"We're just now beginning another wonderful exercise, the creation of the 2004 Mock Trial Case Packet," says Carakatsane. "I'm sure the committee will develop another intricate, but exciting and relevant fact pattern for all these very talented mock trial teams."
The Mock Trial Committee is comprised of a dedicated group of attorneys who work endless hours to develop a case that is not only fair and balanced, but also is interesting and relevant to the students. With the success of last year's case topic, a search and seizure of a high school student allegedly involved in a terrorist incident, the Mock Trial Committee will once again create a case that reflects a current topic.
MBA President Richard C. Van Nostrand, from the Worcester law office of Mirick O'Connell DeMallie & Lougee LLP, has been a long-time supporter and participant of this program.
"I have participated as a judge in the program for several years now and it has been a very enjoyable experience that I look forward to continuing," says Van Nostrand. "Perhaps the most enjoyable aspect is seeing the enthusiasm, not to mention the talent level, of the student attorneys."
Van Nostrand appreciates how rewarding it is to be part of a program that gives developing citizens a truer picture of the rule of law in American society. Otherwise, Van Nostrand believes, they may be left with the distorted views portrayed in the popular media of what our justice system and a lawyer's role are all about.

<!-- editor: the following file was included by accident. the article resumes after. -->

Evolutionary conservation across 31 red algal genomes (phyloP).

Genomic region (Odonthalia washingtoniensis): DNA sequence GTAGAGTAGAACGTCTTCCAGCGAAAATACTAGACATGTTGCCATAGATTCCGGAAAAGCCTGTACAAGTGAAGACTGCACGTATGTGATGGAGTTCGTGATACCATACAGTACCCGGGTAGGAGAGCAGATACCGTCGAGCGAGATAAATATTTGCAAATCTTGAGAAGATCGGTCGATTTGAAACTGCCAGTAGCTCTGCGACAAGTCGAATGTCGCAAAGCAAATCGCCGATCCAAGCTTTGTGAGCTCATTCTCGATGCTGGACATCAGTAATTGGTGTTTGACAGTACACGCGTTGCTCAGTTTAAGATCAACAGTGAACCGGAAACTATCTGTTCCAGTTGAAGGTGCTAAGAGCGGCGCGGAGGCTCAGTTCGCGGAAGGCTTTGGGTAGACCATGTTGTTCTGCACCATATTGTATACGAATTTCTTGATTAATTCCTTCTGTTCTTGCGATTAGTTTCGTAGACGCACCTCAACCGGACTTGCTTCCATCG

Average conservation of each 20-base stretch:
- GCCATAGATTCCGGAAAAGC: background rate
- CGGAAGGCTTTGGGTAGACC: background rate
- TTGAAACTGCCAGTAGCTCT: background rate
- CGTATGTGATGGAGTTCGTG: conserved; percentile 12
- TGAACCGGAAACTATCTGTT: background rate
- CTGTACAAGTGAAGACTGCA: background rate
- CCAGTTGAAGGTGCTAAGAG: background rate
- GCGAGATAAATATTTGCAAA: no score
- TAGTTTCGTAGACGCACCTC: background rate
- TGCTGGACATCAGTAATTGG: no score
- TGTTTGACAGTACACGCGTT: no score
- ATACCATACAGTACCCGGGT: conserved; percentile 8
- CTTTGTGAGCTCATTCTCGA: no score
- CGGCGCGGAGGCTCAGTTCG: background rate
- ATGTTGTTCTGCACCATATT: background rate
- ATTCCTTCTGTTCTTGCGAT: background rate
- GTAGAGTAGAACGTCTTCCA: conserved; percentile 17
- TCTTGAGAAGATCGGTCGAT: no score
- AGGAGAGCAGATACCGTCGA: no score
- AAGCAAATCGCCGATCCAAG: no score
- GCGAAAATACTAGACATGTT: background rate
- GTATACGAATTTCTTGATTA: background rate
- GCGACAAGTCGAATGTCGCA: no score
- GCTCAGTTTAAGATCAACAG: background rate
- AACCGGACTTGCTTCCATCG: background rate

Supporting all of this activity is the law firm of Brown Rudnick Berlack & Israels, LLP, which has played a key role as the program's sole sponsor since 1997. The MBA is grateful to Brown Rudnick for generously providing the Mock Trial program with $150,000 over the past six years.
Last year, a record number of 132 high schools participated in the Mock Trial program. This was a significant increase of participants compared to the 109 high schools that competed during the 2002 program. Factors that contributed to the increase included the improved Mock Trial Web site, expanded media coverage and the growing recognition by educators of the benefits of the Mock Trial program.
Success, however, comes with complications. As the number of schools increases, so do the number of trials, make-up trials and tiebreaker trials. In order to plan for a successful tournament, the Mock Trial Committee is currently considering changing the way teams advance to the final rounds. One of the options being considered is the change from 16 regions to 32 regions and adding a week for regional competitions.
"We have been blessed to have so many schools compete in the tournament," says Public and Community Service Director Elizabeth A. O'Neil. "By tweaking the administrative process now, we'll be able to invite even more schools in the future."
O'Neil says it is the ultimate goal of the program to have every commonwealth high school participate in the program.
The MBA's Mock Trial program is a truly collaborative effort that includes Brown Rudnick, the Mock Trial Committee, MBA staff members and the many attorney volunteers who serve as coaches and judges. Without their participation the Mock Trial program would not be possible.